By the end of 1995, Nothing at All! had amassed a live date list in the hundreds, including outings with new North Shore hardcore act Balance at Auckland’s Frisbee Leisure Lounge on March 4, 1995. That was followed two days later by a support for touring US gay hardcore group, Pansy Division, at Squid with Chris Knox. In early August, NAA! headed south for Palmerston North’s Wild Horse saloon with Semi Lemon Kola.
The trio released their first enduring song, ‘Busted’, on the CD-EP of the same name. Packed with humour and insight, the hard coiled rocker found the beat of its time easily. And on it, the tight trio finally found their sound.
Tony Brockwell: “We never decided to play punk music. We did not decide, 'Hey, we are going to be a punk band.' I find it weird because a lot of the music we’re doing is far from punk, its just rock and roll. I listen to what they call punk music but I wouldn’t call us that.”
With their popular North Shore shows drawing police and city council attention, they cut back on Auckland performances. That didn’t stop them venturing south on yet another national tour. The two-part excursion had Nothing At All! touring both islands in November, playing 14 shows that began and ended at North Shore’s Netball Centre, followed by 22 more national shows in December, which took in all manner of performance spaces, including skate parks, records shops and Westport’s Boer War Memorial clock tower.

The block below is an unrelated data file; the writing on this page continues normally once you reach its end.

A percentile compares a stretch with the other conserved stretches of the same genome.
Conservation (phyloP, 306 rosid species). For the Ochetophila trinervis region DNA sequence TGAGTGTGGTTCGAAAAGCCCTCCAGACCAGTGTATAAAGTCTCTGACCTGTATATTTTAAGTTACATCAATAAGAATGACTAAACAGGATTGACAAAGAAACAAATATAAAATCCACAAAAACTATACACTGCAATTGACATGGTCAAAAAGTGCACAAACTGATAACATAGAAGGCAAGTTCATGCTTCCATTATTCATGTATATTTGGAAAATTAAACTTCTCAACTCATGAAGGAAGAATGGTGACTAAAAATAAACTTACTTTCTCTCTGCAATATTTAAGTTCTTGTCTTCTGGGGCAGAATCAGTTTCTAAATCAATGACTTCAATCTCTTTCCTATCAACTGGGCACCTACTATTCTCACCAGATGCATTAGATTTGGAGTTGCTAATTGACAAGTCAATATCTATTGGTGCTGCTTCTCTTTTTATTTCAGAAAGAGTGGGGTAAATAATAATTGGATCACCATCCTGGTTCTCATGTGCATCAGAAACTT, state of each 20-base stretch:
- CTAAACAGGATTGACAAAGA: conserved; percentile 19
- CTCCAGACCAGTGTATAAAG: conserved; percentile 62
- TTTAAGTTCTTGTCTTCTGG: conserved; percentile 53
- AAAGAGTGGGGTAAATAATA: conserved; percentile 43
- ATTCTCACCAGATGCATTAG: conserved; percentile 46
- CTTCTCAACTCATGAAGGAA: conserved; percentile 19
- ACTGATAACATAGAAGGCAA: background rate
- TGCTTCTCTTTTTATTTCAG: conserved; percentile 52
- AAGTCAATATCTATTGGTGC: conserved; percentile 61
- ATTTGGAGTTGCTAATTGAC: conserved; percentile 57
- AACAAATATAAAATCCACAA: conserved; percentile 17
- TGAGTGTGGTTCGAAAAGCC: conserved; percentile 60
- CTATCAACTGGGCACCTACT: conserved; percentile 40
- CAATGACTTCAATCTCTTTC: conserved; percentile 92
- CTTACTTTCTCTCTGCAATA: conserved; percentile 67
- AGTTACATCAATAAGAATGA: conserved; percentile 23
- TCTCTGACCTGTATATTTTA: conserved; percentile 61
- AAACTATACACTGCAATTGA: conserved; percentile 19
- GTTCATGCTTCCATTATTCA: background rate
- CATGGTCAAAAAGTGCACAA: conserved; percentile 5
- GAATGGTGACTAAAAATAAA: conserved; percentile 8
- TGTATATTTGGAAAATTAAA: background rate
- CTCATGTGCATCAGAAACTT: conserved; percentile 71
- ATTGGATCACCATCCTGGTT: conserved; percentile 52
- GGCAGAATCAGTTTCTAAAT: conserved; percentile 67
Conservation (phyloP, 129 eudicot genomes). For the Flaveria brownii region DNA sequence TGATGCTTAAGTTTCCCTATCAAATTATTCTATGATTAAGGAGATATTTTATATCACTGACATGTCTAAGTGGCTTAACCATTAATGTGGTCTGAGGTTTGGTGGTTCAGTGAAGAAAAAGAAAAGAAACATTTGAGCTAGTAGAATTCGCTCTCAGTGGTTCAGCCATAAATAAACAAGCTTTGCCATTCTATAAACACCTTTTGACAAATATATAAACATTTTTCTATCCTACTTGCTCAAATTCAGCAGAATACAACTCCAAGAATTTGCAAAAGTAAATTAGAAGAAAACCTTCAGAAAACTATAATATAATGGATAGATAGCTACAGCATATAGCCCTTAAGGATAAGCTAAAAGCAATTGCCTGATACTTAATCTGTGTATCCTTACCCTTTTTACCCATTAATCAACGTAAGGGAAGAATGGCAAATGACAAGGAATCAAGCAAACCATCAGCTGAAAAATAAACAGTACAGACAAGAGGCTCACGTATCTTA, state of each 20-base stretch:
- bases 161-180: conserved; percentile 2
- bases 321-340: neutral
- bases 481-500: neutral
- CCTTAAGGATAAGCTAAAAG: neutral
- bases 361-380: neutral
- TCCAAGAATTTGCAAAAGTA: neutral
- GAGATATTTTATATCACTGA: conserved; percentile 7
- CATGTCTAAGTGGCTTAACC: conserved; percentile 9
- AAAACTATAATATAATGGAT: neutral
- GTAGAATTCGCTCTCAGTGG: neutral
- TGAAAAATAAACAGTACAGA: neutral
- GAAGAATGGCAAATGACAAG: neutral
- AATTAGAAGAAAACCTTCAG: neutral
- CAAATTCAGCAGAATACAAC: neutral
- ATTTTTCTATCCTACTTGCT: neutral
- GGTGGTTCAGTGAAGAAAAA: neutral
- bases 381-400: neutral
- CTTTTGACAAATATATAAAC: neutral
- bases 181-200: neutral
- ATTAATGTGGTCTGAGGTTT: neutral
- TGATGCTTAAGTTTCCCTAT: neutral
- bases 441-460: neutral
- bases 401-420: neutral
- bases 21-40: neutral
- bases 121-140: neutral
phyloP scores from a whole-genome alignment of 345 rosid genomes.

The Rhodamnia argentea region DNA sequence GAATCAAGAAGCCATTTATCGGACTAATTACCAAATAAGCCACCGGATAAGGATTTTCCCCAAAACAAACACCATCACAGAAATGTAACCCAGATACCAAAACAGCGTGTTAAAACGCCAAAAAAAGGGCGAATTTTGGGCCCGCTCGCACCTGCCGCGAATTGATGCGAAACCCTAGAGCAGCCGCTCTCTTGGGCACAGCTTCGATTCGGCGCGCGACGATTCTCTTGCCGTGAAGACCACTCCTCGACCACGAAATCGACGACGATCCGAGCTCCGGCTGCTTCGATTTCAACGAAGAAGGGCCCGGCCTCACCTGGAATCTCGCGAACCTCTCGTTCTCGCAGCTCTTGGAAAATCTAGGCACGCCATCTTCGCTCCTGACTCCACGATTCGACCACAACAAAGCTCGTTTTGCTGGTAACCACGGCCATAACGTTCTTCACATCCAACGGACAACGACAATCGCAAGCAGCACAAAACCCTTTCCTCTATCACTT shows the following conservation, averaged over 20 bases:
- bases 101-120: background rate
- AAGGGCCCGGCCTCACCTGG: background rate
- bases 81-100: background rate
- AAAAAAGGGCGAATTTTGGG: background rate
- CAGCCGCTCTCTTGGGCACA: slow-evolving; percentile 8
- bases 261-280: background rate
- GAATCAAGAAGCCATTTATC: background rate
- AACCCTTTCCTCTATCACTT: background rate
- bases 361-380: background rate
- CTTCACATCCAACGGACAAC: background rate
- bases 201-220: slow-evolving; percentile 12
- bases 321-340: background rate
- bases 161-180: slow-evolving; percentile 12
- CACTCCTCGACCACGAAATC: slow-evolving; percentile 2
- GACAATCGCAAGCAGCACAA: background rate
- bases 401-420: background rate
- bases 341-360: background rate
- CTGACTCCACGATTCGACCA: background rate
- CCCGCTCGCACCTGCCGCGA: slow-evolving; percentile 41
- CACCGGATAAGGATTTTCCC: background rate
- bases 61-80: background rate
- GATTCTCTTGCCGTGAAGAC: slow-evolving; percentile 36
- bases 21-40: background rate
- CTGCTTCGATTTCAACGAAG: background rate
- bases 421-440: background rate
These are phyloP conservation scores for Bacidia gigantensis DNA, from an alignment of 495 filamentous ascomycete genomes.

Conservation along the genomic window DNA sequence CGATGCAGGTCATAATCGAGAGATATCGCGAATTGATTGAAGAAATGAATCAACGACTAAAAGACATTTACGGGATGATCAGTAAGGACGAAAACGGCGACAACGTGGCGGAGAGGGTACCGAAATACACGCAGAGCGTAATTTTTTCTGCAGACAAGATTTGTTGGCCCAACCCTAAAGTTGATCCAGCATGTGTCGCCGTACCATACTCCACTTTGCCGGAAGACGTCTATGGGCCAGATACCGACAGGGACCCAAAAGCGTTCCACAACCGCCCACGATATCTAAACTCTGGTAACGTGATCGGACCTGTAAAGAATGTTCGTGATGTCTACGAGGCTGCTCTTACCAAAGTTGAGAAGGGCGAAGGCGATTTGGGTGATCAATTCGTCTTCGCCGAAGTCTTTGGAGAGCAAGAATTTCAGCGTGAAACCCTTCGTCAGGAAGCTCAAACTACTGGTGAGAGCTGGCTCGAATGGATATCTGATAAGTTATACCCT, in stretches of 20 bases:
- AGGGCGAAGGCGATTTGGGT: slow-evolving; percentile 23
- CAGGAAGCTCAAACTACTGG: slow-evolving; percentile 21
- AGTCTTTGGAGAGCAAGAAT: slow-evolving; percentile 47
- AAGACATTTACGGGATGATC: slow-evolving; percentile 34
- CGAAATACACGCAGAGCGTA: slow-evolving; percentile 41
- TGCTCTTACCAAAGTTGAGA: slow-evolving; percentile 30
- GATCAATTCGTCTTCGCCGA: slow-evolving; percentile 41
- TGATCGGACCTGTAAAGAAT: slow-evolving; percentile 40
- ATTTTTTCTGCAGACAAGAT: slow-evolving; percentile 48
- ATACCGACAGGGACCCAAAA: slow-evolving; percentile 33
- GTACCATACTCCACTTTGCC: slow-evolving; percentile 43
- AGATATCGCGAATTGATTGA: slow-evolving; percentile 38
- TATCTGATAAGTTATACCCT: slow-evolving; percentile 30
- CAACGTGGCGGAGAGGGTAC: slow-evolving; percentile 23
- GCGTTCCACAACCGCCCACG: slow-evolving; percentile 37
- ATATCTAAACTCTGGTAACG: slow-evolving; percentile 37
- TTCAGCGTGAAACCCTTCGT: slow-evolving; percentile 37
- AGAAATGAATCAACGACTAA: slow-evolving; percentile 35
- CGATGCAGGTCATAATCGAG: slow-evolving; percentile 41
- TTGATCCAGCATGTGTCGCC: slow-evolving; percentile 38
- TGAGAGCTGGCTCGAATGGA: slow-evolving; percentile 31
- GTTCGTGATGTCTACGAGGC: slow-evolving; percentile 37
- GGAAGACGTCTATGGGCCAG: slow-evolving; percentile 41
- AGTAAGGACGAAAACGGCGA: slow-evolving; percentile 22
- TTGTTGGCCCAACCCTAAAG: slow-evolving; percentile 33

If you were a new music fan in the New Zealand provinces in the 1990s, you got to see a bewildering array of overseas and local rock and roll. While touring acts increasingly stuck to the main centres, mostly just visiting Auckland and Wellington, promoters such as Baker and New Plymouth’s Brian Wafer brought all sorts of punk-related bands and rock hybrids to provincial centres and towns in the 1990s.
Nothing At All!’s debut album was released on Baker’s Zerophonic Records.
Nothing At All!’s self-titled debut album (called Nothing At All) was released on Baker’s Zerophonic Records in October 1995, bringing together their Busted EP with live favourites such as ‘TV Generation’, ‘Super Bullet’, and the proto-garage classic, ‘Get Some’. A suitably caper-ish video was filmed by Andrew Moore for ‘Get Some’, near Auckland’s inner city waterfront.